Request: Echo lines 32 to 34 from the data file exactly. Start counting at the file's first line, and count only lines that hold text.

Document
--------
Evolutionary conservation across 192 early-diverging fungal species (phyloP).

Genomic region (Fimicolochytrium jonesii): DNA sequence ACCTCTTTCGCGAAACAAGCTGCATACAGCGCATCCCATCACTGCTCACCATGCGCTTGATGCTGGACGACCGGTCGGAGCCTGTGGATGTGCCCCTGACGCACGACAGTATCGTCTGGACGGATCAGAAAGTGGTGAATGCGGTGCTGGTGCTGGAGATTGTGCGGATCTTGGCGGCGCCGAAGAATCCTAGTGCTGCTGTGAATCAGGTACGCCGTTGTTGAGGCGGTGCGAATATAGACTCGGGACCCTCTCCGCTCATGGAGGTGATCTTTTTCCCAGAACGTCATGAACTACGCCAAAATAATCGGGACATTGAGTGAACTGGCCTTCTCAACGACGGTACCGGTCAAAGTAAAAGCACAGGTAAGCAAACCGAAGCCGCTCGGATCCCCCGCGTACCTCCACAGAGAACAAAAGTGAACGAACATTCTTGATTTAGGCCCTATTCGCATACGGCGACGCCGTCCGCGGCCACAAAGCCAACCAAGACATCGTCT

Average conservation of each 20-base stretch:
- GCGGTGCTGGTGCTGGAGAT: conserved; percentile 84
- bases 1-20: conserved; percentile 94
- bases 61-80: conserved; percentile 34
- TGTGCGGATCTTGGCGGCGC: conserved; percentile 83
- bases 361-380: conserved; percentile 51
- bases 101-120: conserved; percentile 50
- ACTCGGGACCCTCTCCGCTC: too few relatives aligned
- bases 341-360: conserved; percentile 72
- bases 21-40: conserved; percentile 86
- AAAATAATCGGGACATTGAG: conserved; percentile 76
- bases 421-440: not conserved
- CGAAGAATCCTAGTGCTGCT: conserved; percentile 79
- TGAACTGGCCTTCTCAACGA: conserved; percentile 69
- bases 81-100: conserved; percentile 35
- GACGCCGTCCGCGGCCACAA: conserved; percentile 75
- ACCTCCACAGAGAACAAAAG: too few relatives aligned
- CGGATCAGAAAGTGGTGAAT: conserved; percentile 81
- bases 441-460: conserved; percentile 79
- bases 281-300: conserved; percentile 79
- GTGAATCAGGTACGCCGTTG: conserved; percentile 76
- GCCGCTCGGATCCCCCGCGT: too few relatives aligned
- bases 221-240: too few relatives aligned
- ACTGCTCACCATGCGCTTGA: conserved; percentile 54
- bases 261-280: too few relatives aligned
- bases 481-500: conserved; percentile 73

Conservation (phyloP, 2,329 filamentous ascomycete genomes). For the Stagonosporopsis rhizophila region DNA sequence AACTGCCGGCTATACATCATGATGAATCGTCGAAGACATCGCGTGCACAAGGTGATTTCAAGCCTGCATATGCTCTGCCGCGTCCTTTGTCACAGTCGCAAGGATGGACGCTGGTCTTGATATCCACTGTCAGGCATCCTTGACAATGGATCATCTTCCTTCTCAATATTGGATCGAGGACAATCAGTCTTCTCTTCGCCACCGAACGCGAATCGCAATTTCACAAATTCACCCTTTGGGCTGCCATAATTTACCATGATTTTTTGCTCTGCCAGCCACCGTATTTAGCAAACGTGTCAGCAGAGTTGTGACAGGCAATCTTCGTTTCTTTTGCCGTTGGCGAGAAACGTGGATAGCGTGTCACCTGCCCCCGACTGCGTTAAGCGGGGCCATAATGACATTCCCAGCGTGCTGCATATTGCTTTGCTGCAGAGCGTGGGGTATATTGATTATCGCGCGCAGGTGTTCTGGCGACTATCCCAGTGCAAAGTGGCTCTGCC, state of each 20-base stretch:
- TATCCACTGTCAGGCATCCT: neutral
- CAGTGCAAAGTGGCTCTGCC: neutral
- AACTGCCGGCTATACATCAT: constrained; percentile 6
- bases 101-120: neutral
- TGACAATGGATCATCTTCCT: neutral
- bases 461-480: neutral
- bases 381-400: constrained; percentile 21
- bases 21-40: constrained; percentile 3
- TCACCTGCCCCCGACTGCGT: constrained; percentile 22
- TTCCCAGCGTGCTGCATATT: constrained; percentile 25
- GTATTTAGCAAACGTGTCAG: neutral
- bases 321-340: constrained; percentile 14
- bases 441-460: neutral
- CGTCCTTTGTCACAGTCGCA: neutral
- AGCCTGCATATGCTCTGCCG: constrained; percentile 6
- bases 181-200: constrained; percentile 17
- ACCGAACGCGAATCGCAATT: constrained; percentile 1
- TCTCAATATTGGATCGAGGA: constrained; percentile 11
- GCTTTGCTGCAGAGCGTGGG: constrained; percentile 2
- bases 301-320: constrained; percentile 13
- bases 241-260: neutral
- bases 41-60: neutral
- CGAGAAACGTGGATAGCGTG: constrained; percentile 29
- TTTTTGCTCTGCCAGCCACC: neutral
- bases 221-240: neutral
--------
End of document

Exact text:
- AACTGCCGGCTATACATCAT: constrained; percentile 6
- bases 101-120: neutral
- TGACAATGGATCATCTTCCT: neutral